Bedtime Stories: April 2022

  • April 14, 2022

What do book lovers have queued up on their nightstands and ready to read before lights-out? We asked one of them, and here’s what she said.

Bedtime Stories: April 2022

Alma Katsu:

The Pallbearers Club by Paul Tremblay. It’s always a gamble recommending horror novels to the general public. “I don’t read horror,” is what I hear most frequently when I tell people what I write, and I’m always tempted to argue back, “You probably have, you just don’t realize it.”

People tend to think of horror as gory and bloody, and equate horror stories with splatterpunk, but that’s doing the genre a grave disservice. Horror has been having a moment for the past couple years: Bookstores are bringing back horror sections and filling them with more than Stephen King and Dean Koontz. Publishers are launching new horror imprints. It’s become a big tent, with more psychological suspense and speculative fiction being shelved alongside traditional horror.

Paul Tremblay is a case in point. His work tends to ask big, existential questions in unexpected ways, and The Pallbearers Club is no exception. While appearing simple on the surface (and eminently readable), it’s really so complex that it ends up being hard to explain. On one level, it’s about a strange friendship that develops between two people — an awkward teenager growing up in a small Massachusetts town, and a cool stranger who happens to take pictures of corpses. But as the story develops, you begin to ask yourself what’s really going on here? Is it a memoir disguised as a novel or is it something else? Is it a new kind of vampire story? Is it supernatural at all? It’s a damned amazing piece of storytelling and should be on your radar when it comes out in July.

Sundial by Catriona Ward. If the author’s name is familiar, it’s probably because she wrote one of the breakout books of 2021, The Last House on Needless Street. Ward has now brought her flat-out amazing voice and storytelling ability to Sundial, the story of the most messed-up family ever. Is it psychological suspense or horror? It doesn’t matter: It’s a thriller of the highest caliber. Ward is a wizard with unreliable narrators and implausible plots. She makes the impossible seem real, and her narrative sleight of hand is so good that you’ll never even consider that it’s a trick, let alone figure out how she does it.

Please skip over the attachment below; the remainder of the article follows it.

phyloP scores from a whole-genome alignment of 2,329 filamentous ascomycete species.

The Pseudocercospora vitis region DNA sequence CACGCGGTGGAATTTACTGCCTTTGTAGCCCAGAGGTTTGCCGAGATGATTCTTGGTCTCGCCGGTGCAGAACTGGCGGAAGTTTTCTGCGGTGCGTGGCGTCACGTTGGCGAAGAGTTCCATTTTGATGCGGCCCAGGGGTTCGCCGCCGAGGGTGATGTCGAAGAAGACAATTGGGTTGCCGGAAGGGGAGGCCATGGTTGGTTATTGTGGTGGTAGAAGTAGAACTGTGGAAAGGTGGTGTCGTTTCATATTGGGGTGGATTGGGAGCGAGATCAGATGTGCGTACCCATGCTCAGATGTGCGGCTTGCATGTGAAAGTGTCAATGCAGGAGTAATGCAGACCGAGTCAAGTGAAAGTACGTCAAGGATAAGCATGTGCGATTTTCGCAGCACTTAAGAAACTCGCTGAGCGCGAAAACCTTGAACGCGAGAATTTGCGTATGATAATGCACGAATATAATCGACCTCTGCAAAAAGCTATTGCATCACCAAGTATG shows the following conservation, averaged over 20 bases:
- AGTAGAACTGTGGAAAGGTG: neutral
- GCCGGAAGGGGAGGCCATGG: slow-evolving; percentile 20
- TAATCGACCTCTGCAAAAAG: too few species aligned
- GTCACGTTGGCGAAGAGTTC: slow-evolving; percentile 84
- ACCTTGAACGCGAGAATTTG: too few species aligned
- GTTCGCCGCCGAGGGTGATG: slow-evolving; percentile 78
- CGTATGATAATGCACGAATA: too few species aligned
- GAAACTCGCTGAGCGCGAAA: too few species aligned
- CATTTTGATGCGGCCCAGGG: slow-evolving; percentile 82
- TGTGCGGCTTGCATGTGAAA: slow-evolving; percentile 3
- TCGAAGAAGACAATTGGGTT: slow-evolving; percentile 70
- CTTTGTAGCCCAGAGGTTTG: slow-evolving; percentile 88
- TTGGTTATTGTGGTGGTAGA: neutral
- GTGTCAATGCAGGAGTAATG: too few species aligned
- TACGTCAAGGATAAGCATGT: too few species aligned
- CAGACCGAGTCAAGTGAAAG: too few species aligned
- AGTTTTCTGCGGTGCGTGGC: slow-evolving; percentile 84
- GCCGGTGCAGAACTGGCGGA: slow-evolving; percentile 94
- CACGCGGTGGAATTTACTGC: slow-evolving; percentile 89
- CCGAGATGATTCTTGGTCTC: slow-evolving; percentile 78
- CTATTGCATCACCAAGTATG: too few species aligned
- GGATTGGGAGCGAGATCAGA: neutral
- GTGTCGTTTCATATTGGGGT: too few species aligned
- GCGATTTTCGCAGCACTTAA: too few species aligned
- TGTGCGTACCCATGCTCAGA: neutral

Spies, Lies, and Algorithms: The History and Future of American Intelligence by Amy Zegart. Here’s the thing: I have two distinctly different lives, which makes me a bit schizophrenic in the eyes of most readers. In addition to writing horror, I also write espionage thrillers, the latter thanks to a long career in the intelligence business. For the last decade, I’ve been a technology futurist, looking at how emerging technologies will impact the spy business, and so Zegart’s book is right up my alley. Zegart — a senior fellow at Stanford and contributor to the Atlantic [and] a couple earlier books on intelligence — looks at intelligence in the digital age as technology levels the playing field and disrupts how the old guard (both at home and away) will get the job done. I’m looking forward to digging into this one. 

Alma Katsu is the award-winning author of seven novels. Her latest is The Fervor, a reimagining of the Japanese internment that Booklist called “a stunning triumph” (starred) and Library Journal called “a must read for all, not just genre fans” (starred). Red Widow, her first espionage novel, is a nominee for the Thriller Writers Award for best novel, was a New York Times Editors Choice, and is in pre-production for a TV series.

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